How to manage Hypothyroidism (Thyroid disorder)
Have you ever been on a seesaw? Of course, we all have played on a seesaw as kids. In fact, grown-ups too can enjoy it – up and down, up and down – it’s fun. As the heavy side touches the ground, it lifts the lighter side off the ground. Seesaw is simple and fun. It works the best with two children about the same size, which means equal weight on both ends.
The thyroid gland in our body works exactly the same way. Balance is the key. Shaped like a butterfly, the thyroid gland rests in the middle of the lower neck just below Adam’s apple. It is small in size and weighs less than an ounce. Wait, don’t let the size fool you! From heart rate to metabolism and brain to digestive tract, it controls the rate at which every cell, tissue, and organ in your body functions. It produces thyroid hormone (T3 & T4), which controls how fast and efficient cells convert nutrients into energy – the chemical activity that we call metabolism.
When the secretion of the thyroid hormone is not stable, which means the thyroid gland is under or overproducing these hormones, it can throw your metabolism off balance. An underactive thyroid gland produces too little thyroid hormones, which slows down the cells and organs of the body. This is called Hypothyroidism. If one becomes hypothyroid, the heart rate, for example, maybe slower than normal and intestines work sluggishly.
On the other hand, when the thyroid gland is overactive, it produces just too much of the thyroid hormones and the body cells start working faster than normal. This condition is called Hyperthyroidism. A few of its symptoms are racing & irregular heartbeat, fast pulse, excessive hunger & thirst, heat tolerance, muscle weakness, infertility, etc.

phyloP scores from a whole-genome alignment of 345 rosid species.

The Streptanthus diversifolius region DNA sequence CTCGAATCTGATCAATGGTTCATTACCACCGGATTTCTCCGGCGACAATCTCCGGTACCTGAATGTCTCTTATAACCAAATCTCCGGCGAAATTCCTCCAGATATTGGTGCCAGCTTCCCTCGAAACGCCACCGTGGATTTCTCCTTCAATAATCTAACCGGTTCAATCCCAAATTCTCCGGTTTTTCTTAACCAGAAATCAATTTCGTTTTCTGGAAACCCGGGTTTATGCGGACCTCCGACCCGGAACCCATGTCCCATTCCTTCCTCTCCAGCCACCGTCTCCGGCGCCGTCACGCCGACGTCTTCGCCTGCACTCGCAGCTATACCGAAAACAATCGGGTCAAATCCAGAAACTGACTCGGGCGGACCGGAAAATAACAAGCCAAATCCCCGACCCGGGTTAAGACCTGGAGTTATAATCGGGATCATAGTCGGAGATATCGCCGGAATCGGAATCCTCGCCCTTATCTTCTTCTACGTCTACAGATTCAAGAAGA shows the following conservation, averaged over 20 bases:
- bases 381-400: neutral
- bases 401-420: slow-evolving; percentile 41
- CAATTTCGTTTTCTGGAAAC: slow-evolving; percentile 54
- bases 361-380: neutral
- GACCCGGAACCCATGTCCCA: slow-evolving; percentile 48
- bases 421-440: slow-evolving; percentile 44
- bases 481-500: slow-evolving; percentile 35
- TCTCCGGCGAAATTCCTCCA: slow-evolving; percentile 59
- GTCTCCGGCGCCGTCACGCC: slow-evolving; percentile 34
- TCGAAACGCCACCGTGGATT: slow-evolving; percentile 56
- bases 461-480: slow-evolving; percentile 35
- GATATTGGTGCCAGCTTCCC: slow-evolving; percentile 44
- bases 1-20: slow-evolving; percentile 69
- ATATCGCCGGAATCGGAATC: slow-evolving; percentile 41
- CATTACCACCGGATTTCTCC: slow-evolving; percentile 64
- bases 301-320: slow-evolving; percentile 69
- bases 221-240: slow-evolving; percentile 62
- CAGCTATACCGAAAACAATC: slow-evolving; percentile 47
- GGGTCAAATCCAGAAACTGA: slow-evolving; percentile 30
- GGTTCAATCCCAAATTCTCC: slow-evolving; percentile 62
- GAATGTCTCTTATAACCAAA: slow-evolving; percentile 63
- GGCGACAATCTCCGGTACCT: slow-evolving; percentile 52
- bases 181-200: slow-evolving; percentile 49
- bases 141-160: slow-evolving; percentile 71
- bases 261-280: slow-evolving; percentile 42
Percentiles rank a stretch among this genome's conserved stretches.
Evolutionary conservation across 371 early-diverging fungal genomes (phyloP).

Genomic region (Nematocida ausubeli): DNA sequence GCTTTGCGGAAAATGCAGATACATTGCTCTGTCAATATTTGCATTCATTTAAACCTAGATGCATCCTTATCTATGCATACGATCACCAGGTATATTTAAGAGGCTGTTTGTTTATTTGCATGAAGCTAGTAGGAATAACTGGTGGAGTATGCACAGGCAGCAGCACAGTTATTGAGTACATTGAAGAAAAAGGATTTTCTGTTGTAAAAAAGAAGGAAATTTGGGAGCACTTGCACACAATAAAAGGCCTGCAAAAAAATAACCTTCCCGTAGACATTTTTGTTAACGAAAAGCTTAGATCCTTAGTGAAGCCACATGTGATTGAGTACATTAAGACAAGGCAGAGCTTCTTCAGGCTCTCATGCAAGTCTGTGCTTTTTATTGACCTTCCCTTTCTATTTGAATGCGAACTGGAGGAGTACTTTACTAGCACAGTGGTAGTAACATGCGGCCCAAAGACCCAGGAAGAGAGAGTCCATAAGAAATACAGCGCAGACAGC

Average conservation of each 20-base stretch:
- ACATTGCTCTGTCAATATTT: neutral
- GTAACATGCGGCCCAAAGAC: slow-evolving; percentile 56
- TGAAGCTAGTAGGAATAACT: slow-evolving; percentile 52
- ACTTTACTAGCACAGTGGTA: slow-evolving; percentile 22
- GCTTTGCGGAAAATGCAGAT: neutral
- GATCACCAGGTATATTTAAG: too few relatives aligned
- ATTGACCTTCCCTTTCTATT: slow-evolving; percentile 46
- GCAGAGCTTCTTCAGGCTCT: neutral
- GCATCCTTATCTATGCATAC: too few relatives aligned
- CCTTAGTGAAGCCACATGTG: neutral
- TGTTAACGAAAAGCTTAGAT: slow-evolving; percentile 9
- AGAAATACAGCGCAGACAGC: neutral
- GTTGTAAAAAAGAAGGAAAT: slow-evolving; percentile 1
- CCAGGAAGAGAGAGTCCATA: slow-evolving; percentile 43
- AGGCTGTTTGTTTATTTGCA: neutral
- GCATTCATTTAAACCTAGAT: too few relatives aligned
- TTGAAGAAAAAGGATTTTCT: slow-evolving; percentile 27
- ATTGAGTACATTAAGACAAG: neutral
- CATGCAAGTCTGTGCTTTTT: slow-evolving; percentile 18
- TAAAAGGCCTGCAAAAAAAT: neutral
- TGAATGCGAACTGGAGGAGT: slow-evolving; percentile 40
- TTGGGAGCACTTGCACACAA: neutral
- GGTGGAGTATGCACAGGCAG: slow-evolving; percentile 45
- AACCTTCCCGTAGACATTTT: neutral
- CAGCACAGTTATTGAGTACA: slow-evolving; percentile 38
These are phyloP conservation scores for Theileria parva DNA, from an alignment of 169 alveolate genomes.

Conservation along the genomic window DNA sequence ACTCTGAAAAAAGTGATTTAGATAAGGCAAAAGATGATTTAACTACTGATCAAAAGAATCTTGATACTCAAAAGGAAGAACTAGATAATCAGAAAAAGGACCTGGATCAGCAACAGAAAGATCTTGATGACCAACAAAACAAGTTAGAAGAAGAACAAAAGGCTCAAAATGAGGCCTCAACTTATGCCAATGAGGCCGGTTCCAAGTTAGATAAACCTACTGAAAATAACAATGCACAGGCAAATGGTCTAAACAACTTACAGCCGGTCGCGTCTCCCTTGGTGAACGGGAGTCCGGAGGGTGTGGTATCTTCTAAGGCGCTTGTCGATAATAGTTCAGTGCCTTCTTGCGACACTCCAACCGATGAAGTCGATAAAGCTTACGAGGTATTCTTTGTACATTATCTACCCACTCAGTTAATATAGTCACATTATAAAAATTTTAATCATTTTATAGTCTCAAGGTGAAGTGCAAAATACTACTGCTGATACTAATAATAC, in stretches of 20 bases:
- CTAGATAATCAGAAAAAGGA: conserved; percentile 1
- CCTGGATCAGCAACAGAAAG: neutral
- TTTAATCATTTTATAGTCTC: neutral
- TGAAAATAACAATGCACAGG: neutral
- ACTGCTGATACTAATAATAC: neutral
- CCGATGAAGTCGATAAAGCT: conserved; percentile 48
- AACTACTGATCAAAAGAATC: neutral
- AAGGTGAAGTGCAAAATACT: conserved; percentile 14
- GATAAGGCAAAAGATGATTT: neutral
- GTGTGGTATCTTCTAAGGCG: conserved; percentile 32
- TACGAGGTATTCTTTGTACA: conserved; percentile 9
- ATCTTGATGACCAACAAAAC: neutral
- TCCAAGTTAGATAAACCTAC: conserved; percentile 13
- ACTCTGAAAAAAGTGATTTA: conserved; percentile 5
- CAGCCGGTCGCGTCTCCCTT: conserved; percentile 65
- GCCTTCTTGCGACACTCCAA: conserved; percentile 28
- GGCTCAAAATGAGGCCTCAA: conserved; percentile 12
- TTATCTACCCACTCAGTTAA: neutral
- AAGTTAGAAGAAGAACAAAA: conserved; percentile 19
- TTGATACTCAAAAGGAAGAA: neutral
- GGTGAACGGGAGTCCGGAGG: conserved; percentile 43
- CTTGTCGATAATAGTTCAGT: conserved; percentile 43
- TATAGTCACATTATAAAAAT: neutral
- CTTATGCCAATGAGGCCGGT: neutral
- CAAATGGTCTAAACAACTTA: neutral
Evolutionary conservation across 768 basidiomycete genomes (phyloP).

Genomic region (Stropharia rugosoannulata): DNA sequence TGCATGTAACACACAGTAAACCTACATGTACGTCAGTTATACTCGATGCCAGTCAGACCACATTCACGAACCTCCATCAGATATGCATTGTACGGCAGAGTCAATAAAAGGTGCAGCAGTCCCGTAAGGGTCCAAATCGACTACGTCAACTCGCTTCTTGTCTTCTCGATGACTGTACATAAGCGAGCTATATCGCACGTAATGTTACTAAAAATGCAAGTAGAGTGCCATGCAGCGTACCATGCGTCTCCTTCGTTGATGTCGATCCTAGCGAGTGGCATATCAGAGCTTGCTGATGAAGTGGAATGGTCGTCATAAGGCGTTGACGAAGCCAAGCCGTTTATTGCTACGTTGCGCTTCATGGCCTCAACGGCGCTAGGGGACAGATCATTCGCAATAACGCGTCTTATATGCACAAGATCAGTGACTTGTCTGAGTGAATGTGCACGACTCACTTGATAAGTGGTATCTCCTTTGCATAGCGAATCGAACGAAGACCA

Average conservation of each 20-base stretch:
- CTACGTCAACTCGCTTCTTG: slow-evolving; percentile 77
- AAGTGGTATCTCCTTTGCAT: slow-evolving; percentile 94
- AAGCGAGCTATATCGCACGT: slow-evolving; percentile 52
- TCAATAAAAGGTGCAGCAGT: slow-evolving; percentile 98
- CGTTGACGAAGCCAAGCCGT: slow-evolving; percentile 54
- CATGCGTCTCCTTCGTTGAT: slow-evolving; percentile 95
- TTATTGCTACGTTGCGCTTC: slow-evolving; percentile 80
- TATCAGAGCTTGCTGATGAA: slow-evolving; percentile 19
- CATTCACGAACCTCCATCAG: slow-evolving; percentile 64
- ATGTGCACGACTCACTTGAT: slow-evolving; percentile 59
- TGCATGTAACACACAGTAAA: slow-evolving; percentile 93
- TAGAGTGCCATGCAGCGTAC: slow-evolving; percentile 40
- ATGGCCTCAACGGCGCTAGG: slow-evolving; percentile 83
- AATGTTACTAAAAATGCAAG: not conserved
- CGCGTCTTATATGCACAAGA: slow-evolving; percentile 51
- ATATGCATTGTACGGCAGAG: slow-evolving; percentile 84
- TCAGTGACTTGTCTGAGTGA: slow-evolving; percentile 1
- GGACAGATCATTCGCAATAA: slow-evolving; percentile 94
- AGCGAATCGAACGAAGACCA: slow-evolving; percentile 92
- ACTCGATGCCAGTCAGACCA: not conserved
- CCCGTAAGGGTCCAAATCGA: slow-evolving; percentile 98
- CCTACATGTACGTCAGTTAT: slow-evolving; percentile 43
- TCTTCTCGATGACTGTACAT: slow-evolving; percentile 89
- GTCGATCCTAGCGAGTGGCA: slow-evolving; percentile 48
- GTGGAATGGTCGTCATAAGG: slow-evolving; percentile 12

Both types of thyroid disorders are equally frustrating. Thyroid disorder affects our health systematically. The endocrine system, which is made up of glands that produce hormones, is responsible for growth, repair, metabolism, energy, and reproduction. So any slowing of thyroid can have crucial implications for our overall health.
In this blog, let’s discuss Hypothyroidism or underactive thyroid, which affects more than 30 million women and 15 million men worldwide. The symptoms of mildly underactive thyroid aren’t always obvious. So, a person with thyroid dysfunction may go about normally, living in complete ignorance of the dysfunction. Hypothyroidism can cause body temperature fluctuations, fatigue, dry skin, muscle weakness, memory issues, mood changes, and more. The causes may vary from person to person, such as due to viral infection, pregnancy, or an autoimmune attack. Some medications can also suppress thyroid hormone production. Mysterious weight gain is a common symptom that drives many beyond frustration. Despite eating mindfully and exercising, the numbers on the scale keep going up. It leaves a deep impact on one’s self-esteem and confidence.